Monday, February 28, 2011

Touchy Feely Christianity

In one of my classes last week we had to work in groups, and somehow during the course of the group work, the topic of 17th century witch burnings came up. The girl who was in our group said how she thought seemed antithetical and hypocritical for Christians to burn people who they thought were witches, and it seemed apparent from the way she said it that she is a Christian herself. I couldn't help myself but interject, and explained how they weren't really being hypocrites in doing that, they were taking a passage from Exodus that says if you find a witch you are not supposed let them live. I could tell this made her slightly uncomfortable, and even though I pointed out that the witch hunters had biblical justification for what they did, she still thought it seemed hypocritical.

This brief exchange highlighted a couple of things to me. One- unsurprisingly, Christians don't know their own Bible. I've known this for a while, but this is more evidence to that fact. Two- Christians, even though they claim to get their morality from the Bible, they actually judge things to be right and wrong for themselves. I think 99% of people actually do this, but then claim they get it from their religion of choice, which I would imagine in this case, she would think it was hypocritical because Jesus said to love your neighbor, which isn't the whole story if you claim to believe the Bible. I think the what we should take away from this, is why don't we take the nice things about life/philosophy, it doesn't matter where they come from, and then get rid of the atrocious things along with the supernatural things that we have no proper justification to believe, and just get along with each other. Maybe it's just me but that seems like a better option.

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Saturday, February 26, 2011

A Simple Mistake, or an Ignorant Buffoon?

I think my boss doesn't know my name. Well, I know he knows my first name, but I think it's possible he doesn't know my last name, even though I've worked at the theater for over four years, and under this manager for nearly three, not to mention the fact that he gave me a performance review just over a month ago. It seems like knowing your employees' full names, especially those who have worked under you for a long time would simply just happen.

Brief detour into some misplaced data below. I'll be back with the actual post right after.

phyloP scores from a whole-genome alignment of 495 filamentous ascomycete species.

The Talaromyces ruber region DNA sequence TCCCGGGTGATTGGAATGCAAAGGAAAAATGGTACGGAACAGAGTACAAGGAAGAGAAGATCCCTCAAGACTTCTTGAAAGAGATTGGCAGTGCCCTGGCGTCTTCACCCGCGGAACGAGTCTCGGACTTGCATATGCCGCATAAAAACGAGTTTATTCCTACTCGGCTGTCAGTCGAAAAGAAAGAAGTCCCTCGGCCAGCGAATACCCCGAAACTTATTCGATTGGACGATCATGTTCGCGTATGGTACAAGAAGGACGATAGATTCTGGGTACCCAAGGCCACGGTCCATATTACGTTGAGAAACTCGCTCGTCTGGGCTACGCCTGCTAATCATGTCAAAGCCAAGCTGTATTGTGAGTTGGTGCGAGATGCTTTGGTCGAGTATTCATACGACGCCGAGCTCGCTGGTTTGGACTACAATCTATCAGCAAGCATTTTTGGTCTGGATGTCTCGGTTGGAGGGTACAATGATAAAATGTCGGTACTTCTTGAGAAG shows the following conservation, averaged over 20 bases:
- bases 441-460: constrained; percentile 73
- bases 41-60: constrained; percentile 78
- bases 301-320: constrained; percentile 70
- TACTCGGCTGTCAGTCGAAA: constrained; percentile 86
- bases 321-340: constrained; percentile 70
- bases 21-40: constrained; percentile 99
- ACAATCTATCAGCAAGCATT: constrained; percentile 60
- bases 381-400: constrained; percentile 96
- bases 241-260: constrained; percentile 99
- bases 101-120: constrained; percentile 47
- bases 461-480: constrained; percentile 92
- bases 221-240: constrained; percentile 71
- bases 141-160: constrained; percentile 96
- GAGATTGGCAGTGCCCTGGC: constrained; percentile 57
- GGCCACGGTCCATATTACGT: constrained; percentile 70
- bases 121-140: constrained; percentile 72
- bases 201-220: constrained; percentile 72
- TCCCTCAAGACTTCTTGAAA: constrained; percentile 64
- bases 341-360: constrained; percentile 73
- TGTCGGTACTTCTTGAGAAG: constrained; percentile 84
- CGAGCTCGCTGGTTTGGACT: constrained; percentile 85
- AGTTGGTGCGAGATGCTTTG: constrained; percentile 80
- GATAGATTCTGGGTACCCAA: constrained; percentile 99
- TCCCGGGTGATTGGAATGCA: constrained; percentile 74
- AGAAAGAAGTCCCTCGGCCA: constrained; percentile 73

Why do I think my boss doesn't know my last name? Yesterday (Thursday), I left my wallet at work, so I figured it would just be available for me to pick up when I got to work today, so I wasn't horribly worried about it (though I did have some concern about it getting in to some customers' hands or something). This morning just as I'm about to get in the shower to get ready for work, I receive a phone call from my school saying my wallet had been turned in at the theater, and I could pick it up any time after 3 pm, to which I replied, "That's really strange that I can't pick it up until after three, considering I'll be working there at 11:00." My boss would have been the only person at the theater earlier then 10:00 during the day, so it would had to have been him who made the call, which means either he didn't look at the IDs in it except to call the school (unlikely), or he saw the name, didn't recognize it, and called the school to call the appropriate person (more likely).

To me, this just adds to the list of things that makes him ill-equipped to be anyone's boss, especially people who are not mentally handicapped, and just makes me that more frustrated with the fact that I have to answer to him. It seems like every day there are more and more things that demonstrate his incompetence, and even though I've addressed several of these issues before with him via manifesto-ish letters of complaint; even arguing with him head-on, and I don't know how to make it better.

For now I guess I'll just listen to Matt & Kim to feel better. Goodnight.

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Wednesday, February 16, 2011

Religion in the Doctor's Office

I went to the doctor this morning because of some sinus issues I've been having over the past month and at first it seemed like it would be nothing out of the ordinary. However, during the usual run of questions asked by the nurse, I was caught off guard when asked what my religion was. This caused me to hesitate before responding just for a fraction of a second, because I was wondering how the hell it was even relevant to my visit before answering "none".  It wasn't until a little later (surprisingly) that I figured out some way to tie the two together, considering Jehovah's Witnesses won't accept blood transfusions, or even vaccines, if I'm not mistaken. Still, I feel like it was a weird question to ask. You would think if someone's beliefs were that opposed to particular types of medical treatment they would just tell the doctor from the outset or something. Maybe you can think of a reason why this question can/should be asked before someone is about to be seen by a medical professional, in what I'm pretty sure is a secular medical institution, but as of now, I feel like it's an inappropriate and irrelevant question to ask upon a visit to the doctor. Let me know what you think.